Grief: the most painful journey we face

Grief: the most painful journey we face

The start of navigating life in the wake of overwhelming loss

On Jan. 24th, I sat beside my beloved mother as she drew her last breath.

Although we expected this moment to come, it crashed onto me like a torrential storm. I knew mom was nearing the end of her life, but it somehow didn’t seem completely real. Or I would think, it’s not quite yet. Surely there is some time left.

But there wasn’t. In a manner of minutes that cold winter morning, her breathing changed, her expression changed and she was gone. I fell apart, and I noticed a tear in the corner of her eye which crushed me even more.

Mom and I were always close. I was one of those boys who just connected to his mother pretty much from day one. Not that I didn’t have a terrific father who I really loved. But it was different with mom. She was the one I typically went to when I had a problem. We just always got along so well. And that was a pattern that continued through the tumultuous teen years, the uncertainties that surface during one’s 20s right on into the comparative ‘stability’ of being in middle age.

With dad’s death back in 1996, I think we became even closer. We relied on each other more, also because I’m single and have no family of my own. My mom was always there. There was no voice that could calm me faster; no one who I would turn to more quickly with good news or bad news.

I smile when I think of mom’s unending care for me, even to this past year before she really started to fail.

She would continually ask me what I had for supper. How my financial situation was. Perhaps most touching of all, she would typically get up out of her chair at the end of an evening visit and head to her cupboards and fridge, searching for something to give me. I was always so touched by that – I doubt I will ever know that kind of care and concern again in this life.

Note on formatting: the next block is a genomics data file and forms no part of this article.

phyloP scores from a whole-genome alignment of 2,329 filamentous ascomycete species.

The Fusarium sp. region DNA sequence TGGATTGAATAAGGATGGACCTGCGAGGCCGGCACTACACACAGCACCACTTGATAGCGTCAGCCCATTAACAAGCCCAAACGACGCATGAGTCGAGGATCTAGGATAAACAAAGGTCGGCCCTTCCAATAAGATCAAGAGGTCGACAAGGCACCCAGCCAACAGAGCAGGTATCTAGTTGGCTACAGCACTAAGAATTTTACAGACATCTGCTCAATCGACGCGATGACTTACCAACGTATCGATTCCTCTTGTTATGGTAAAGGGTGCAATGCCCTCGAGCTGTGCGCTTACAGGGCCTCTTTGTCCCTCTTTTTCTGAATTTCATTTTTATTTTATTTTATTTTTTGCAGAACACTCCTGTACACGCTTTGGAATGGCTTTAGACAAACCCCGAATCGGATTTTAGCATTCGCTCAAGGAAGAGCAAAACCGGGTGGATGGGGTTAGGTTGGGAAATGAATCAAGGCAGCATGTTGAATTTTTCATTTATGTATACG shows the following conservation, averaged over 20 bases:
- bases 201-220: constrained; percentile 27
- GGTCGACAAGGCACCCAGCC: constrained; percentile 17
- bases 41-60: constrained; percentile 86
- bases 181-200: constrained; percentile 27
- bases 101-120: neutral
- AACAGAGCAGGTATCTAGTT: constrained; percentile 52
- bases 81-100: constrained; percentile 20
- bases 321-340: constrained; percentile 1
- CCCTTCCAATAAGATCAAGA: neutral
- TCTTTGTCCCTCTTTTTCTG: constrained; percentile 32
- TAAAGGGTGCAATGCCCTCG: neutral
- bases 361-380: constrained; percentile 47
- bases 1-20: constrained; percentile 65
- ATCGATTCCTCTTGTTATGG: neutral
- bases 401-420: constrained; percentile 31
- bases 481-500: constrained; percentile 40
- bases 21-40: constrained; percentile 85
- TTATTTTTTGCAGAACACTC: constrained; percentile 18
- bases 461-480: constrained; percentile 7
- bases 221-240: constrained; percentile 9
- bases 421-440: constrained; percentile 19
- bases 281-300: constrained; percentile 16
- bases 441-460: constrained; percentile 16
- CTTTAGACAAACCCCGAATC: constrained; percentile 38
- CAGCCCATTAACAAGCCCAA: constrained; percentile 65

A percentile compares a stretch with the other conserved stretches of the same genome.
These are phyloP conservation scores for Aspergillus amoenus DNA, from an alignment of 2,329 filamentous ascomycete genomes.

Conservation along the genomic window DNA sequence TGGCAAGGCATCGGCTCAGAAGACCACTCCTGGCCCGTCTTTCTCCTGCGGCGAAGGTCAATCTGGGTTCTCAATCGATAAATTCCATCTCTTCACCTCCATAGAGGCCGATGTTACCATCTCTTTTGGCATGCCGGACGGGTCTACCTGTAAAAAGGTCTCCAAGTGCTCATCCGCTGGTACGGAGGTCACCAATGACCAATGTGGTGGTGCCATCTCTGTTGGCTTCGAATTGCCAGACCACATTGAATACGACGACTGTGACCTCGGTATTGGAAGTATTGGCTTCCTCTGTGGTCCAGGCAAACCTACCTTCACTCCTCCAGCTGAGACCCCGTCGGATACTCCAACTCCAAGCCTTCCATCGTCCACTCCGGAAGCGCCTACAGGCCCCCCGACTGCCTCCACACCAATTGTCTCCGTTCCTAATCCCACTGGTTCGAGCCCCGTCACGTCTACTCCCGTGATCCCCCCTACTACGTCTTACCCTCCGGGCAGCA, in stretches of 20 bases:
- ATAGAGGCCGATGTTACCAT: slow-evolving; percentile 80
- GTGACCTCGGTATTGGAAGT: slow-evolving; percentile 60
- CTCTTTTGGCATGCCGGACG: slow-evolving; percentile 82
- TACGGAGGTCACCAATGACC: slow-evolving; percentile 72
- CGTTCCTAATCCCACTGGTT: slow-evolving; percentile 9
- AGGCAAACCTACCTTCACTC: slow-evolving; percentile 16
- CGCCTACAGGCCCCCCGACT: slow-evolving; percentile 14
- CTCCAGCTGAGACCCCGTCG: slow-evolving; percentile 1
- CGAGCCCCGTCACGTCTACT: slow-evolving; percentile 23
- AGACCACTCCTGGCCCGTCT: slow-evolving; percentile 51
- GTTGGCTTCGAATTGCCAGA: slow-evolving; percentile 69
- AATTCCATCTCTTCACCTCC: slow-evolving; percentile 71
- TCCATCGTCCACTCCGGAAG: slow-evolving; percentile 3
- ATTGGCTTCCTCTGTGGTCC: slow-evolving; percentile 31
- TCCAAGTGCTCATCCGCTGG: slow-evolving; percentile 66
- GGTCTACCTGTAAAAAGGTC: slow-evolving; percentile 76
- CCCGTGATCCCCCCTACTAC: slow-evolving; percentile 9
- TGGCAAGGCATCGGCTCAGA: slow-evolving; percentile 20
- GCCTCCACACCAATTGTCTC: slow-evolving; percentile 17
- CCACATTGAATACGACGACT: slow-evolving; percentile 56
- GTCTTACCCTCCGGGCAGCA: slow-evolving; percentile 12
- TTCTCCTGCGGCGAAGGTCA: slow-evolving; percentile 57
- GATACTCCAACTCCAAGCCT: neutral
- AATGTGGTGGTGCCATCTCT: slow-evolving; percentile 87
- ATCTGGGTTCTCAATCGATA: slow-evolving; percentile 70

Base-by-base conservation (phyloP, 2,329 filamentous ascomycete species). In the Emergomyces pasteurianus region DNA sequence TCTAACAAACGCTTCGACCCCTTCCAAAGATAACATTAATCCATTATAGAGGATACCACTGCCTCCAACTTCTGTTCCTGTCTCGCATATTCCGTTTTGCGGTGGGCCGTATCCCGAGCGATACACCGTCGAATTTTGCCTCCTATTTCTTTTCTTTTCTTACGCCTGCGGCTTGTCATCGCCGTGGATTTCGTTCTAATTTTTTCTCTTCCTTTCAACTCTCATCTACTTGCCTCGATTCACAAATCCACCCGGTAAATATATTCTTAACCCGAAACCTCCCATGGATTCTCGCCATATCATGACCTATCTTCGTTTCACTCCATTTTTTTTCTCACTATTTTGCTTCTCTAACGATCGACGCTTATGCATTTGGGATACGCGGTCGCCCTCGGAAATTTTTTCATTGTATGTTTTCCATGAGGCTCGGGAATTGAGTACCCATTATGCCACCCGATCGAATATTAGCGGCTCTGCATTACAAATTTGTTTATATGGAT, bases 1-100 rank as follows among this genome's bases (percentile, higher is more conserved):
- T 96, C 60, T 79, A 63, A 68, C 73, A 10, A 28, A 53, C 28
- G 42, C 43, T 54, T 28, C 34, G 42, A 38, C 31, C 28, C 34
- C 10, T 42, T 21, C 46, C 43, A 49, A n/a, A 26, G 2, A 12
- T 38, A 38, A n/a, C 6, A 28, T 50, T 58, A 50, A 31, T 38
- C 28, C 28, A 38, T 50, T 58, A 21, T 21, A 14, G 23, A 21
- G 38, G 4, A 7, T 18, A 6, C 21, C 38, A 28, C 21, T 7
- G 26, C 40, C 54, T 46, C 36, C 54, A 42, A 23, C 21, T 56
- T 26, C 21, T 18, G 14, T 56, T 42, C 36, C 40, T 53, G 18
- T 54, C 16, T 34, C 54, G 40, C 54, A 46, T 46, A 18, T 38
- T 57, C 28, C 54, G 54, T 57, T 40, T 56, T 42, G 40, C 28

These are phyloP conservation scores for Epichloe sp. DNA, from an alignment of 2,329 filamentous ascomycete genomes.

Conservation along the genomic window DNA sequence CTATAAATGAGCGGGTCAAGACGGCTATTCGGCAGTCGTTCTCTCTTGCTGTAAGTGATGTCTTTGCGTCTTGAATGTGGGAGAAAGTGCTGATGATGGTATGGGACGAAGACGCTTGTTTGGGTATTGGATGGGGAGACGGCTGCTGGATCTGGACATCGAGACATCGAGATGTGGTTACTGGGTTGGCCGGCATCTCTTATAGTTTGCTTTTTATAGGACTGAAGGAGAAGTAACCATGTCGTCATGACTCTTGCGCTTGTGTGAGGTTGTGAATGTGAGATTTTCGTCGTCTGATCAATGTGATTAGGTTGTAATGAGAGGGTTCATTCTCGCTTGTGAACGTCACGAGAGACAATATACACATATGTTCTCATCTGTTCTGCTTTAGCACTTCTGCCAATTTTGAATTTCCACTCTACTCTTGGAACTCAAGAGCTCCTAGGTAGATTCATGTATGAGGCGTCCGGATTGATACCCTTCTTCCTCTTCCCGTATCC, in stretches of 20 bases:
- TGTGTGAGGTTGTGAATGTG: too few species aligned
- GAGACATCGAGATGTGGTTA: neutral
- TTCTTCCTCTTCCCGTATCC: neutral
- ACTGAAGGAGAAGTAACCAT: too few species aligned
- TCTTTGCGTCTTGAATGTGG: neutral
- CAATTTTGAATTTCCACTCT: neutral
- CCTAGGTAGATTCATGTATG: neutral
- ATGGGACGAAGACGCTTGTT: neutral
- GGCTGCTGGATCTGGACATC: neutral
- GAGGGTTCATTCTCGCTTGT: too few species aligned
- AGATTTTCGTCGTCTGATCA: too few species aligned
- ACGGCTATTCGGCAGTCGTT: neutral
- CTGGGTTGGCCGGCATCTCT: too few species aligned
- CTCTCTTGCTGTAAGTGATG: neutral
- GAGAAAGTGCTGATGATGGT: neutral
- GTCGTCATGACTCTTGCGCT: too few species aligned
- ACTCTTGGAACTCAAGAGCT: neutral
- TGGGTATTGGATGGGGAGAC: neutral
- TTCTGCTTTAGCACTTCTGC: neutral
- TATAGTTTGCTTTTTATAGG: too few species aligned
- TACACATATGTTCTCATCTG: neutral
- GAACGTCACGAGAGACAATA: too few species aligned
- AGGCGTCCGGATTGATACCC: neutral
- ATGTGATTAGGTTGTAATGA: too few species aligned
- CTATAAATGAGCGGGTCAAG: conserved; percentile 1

I’m so very grateful for her; for her unflinching honestly, for her relentless trust and faith in God, for her compassion. Mom’s authenticity was striking – you knew exactly where you stood with her. She was so insightful, and could help me reach resolution in any number of issues.

She was a friend, a wonderful mother, and my ‘rock’ of security. Mom was just always there.

In the days since she passed away, my grief has been almost unbearable at times.

Prior to her death, I read about things like ‘anticipatory grief’ where a person begins to grieve while their loved one is still alive. It’s a common experience with a loved one who is slipping away. I think I did experience some of that, but I’m not sure if it makes much difference in the end. My heart is simply broken.

As C.S. Lewis once said following the death of his wife, ‘No one told me that grief felt so much like fear’. I understand what he meant. There have been moments when I have felt really scared, really ‘undone’.

When I wish that I had some sort of reassurance that my mom remembers me.

It sounds strange, but I want her to remember that she has a son who misses her so much.

They say that we don’t ‘get over’ loss but rather we are ‘re-shaped’ by it. We absorb it and it can change us in a number of ways. We can even emerge from the grieving process as better, more compassionate people.

All I know is, my life looks and feels very different now. There isn’t one thing in my life that hasn’t been touched by mom’s passing. Everything is different.

But that said, I also know that mom would be the first one to urge me to continue forward. Still, I will always miss her.

I’ll miss the phone calls. I’ll miss the simplest of things – the laughs, the drives, the coffee times, and the quiet evenings of just chatting about the most basic things.

Over the past few years, mom became increasingly central to my world. I will have to somehow ‘rebuild’ that world and move on.

Mom, you know how much I loved and continue to love you. I told you many times. You know how very grateful I am for you – for your fine example, your unfailing love, your love for our Lord, your commitment to others. You prayed for all of us. You cheered us on. You were proud of us, and at the end of the day, you really wanted the best for us.

You were always, always, always there for me. And I look so forward to the day when we meet again. In the scriptures, Jesus assures us that he has prepared a place for us. There is hope. And I know you are safely there.

I know you are well, and whole, and that your joy knows no bounds. But what I wouldn’t give for one more chat. Love you.

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